First several points of fact. The holiday in Texas is actually named Confederate Heroes Day not Confederate Memorial Day. Secondly it is what is known as an optional state holiday so most government offices are open but lightly staffed. Thirdly virtually NO businesses celebrate the day by closing.

    So leaving politics aside (which is not really possible – there are plenty of questions about celebrating Heroes in this context) one has to ask why should consumers be alerted to the possibility of different holidays when virtually no business has different hours?

    Also one has to ask as to why should thousands of businesses have to make special effort to change hours on a day that so that consumers are not confused?

    The solution is really that Google should not be flagging hours on this sort of minor weekday holiday or if they do then they should only be flagged on the limited number of categories (like government offices and banks) that might be affected.

    This logic applies to many of these weekday holidays like President’s day. Google should not be putting the burden of confusion on consumers, the burden of work on businesses and they should not be putting businesses in the middle of the politics because of lazy programming.

    They should be sure that flags that they set in Maps are for the convenience and edification of the public NOT to confuse them or to arbitrarily make work for them.

    1. Damian Rollison
      January 26, 2017

      Thanks for the comments, Mike, and for your original report on this story. We’ve updated the post to reflect the fact that Google mistakenly referred to the holiday as Confederate Memorial Day.

      As for whether businesses are likely to hold different hours: you’re right that the Texas holiday is a bad example, but the larger point probably stands. For instance, Confederate Memorial Day in Alabama is celebrated on April 25 and on that day, many government offices are closed. However Google chooses to treat the operating hours of those offices on April 25, there’s an ethical aspect to the decision.

      And finally, businesses aren’t being asked to change their hours as far as I know, but I very much agree that Google should not flag holidays in business listings where the holiday is irrelevant.

      1. Mike Blumenthal
        January 26, 2017

        The business are essentially being asked to enter Special Hours for that day so that the alert about hours doesn’t appear. So they are being asked to be sure that special hours are set for many holidays which do not apply to them.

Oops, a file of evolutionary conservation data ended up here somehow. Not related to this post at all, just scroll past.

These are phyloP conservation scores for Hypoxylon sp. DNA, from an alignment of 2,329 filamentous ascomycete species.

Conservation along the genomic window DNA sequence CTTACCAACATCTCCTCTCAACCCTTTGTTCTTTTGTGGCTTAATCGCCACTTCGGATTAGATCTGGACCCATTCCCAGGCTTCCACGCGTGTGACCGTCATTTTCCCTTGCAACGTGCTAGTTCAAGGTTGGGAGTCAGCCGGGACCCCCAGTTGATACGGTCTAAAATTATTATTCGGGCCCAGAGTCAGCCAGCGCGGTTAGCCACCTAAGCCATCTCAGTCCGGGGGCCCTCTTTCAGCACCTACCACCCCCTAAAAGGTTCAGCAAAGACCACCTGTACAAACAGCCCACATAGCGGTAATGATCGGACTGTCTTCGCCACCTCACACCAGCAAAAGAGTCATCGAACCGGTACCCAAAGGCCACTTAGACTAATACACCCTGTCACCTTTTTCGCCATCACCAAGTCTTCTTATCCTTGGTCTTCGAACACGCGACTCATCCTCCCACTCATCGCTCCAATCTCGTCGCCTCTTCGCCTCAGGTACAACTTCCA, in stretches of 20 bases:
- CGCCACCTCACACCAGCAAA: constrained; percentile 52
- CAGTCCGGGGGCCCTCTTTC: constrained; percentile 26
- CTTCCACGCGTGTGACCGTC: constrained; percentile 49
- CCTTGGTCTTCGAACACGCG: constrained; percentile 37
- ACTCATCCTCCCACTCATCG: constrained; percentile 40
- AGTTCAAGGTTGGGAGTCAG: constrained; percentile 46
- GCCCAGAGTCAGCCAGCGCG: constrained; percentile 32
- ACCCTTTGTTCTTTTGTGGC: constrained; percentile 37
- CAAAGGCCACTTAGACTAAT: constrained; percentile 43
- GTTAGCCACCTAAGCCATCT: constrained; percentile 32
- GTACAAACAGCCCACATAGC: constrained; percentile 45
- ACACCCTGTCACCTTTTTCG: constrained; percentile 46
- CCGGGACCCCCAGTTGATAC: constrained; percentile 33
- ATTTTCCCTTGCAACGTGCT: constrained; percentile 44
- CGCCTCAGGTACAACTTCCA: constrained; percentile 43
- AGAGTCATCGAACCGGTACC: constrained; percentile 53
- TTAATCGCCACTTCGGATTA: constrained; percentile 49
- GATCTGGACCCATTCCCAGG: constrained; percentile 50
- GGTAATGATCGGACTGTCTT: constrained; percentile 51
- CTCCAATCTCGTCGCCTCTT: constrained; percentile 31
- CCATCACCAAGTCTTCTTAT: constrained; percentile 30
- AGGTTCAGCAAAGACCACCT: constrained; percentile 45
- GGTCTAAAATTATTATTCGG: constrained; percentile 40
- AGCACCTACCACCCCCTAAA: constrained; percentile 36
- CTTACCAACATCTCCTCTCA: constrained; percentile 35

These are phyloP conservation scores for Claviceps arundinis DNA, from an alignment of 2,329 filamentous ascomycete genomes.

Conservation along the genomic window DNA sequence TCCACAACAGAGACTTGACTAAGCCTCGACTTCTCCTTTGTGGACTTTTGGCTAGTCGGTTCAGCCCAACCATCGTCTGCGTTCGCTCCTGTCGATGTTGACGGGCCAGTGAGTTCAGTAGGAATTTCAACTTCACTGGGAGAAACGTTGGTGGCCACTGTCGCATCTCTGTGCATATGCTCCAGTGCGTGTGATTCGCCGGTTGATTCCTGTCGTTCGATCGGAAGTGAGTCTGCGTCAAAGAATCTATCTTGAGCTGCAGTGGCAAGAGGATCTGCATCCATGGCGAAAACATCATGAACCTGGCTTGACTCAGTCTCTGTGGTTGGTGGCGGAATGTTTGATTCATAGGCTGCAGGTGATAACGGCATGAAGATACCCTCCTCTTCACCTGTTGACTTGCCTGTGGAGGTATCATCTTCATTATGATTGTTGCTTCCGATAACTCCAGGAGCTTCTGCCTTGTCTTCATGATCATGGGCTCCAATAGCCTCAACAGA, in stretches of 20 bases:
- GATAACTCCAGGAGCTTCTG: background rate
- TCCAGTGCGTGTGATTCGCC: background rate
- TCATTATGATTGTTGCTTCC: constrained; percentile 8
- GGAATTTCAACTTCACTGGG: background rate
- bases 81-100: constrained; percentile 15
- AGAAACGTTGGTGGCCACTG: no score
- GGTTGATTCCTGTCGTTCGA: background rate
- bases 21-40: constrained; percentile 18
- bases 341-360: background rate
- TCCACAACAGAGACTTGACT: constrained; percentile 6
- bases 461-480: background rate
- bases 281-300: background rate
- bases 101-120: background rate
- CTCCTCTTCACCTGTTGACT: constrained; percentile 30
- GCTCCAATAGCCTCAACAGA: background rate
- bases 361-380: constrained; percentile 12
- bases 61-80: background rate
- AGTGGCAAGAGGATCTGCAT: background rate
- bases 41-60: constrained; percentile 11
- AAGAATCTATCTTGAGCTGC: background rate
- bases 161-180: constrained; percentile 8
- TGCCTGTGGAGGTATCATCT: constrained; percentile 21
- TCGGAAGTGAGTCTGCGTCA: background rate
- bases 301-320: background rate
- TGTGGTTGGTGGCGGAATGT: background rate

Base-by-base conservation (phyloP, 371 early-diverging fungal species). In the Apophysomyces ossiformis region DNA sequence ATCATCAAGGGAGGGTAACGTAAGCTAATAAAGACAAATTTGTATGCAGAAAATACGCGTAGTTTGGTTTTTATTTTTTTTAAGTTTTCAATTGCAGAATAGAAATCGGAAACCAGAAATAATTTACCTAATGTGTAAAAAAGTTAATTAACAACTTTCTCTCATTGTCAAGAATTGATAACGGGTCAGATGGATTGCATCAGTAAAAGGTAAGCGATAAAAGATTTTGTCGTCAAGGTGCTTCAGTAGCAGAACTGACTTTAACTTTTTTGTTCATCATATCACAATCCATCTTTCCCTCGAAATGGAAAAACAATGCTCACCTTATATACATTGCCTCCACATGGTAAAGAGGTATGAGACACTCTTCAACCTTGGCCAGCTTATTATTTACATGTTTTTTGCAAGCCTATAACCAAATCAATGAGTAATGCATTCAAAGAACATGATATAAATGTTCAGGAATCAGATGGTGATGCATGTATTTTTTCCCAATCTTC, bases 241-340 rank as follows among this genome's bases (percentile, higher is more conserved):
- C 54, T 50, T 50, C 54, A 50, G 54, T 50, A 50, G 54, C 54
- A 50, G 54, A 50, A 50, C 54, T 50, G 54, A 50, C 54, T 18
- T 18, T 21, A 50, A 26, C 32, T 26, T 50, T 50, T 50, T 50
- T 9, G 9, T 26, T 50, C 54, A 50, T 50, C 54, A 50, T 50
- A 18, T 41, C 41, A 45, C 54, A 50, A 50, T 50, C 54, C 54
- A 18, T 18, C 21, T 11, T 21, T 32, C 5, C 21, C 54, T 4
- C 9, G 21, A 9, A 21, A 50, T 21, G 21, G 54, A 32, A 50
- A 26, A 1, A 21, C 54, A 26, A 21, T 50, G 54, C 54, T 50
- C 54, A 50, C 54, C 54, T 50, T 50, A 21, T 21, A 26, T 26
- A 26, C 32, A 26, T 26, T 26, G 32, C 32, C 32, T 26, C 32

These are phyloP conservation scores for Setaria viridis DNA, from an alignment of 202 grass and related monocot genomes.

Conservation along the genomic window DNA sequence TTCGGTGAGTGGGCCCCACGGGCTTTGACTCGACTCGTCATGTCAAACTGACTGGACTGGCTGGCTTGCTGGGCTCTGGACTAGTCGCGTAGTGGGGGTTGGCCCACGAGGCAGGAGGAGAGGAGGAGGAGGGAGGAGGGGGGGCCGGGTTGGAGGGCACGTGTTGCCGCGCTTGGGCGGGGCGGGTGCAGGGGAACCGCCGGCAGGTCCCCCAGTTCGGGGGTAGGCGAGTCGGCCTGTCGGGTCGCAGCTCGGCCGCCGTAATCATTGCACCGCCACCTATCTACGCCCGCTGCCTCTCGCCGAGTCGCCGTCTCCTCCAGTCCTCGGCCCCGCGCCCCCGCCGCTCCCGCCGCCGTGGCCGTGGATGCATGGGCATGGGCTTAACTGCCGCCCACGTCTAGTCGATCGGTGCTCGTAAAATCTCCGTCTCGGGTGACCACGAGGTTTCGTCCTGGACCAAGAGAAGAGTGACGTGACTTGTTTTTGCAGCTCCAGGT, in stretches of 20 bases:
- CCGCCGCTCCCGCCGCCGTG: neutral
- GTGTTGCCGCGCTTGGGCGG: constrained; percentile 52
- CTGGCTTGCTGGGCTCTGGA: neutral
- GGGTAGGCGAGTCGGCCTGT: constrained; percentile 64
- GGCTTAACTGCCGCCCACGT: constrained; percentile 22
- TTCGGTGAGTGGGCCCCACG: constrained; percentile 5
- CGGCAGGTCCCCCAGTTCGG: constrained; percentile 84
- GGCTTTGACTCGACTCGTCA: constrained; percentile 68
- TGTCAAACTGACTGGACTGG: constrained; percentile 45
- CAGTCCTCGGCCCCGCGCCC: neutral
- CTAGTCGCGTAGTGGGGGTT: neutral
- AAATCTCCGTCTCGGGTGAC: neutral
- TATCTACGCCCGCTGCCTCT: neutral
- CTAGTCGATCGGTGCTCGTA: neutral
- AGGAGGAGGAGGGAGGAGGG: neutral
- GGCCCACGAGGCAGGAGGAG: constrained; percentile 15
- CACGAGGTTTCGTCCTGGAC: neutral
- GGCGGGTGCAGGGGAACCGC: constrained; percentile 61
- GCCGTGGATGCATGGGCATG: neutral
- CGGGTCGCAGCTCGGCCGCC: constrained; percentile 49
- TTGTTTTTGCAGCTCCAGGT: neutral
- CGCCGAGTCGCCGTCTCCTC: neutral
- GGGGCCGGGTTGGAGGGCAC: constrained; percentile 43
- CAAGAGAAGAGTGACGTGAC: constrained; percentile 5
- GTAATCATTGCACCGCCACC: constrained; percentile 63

My same logic applies to April 25th holiday. Since so few businesses actually close or change hours why should consumers be confused by Google’s notation about hours being different. Simple, clear thinking would have avoided the bulk of the issues both ethical and otherwise if Google had thought it through.

        1. Damian Rollison
          January 26, 2017

          Right, I don’t think we’re in disagreement. However on the first point, whether or not a business sets special hours, the holiday reference (if there is one) will appear. I think the African American Museum screenshot in your post reflects that. Special hours are set for MLK day but not for Confederate Memorial Day.

          1. Mike Blumenthal
            January 27, 2017

            From google’s help files: If a location doesn’t provide special hours for these days on Google My Business, users on Maps and Search will be warned that the location’s hours may differ on designated holidays.

            My point is that Google is being slopy and in their sloppiness creating outcomes that are not ideal at a social level, consumer level or the business level.

  2. Rutger Geelen
    January 26, 2017

    My company, SchedJoules, provides public holiday calendars via an API to calendars. We had exactly this issue in the past. The problem is that good or bad is in many cases so subjective that we in the end decided to follow the rules set by the local government. If users have problems with certain holidays complain to your local authorities or vote differently next time. There are countries where public holidays change with every newly elected president. One man’s freedom fighter is another man’s terrorist. Even countries and country names are reason for dispute. In that case we follow the rule that the UN decides. If the holiday does not impact the opening of business then, I agree with Mike, there is no reason to show holidays anyway. Not sure why Google feels the need to apologise for being factually correct.

    1. Damian Rollison
      January 26, 2017

      Thanks for the comments, Rutger. You’re right that internationally, the situation gets much more complicated and extends not just to holidays but to places on the map. The South China Sea for example is called different things by different countries, often for political reasons.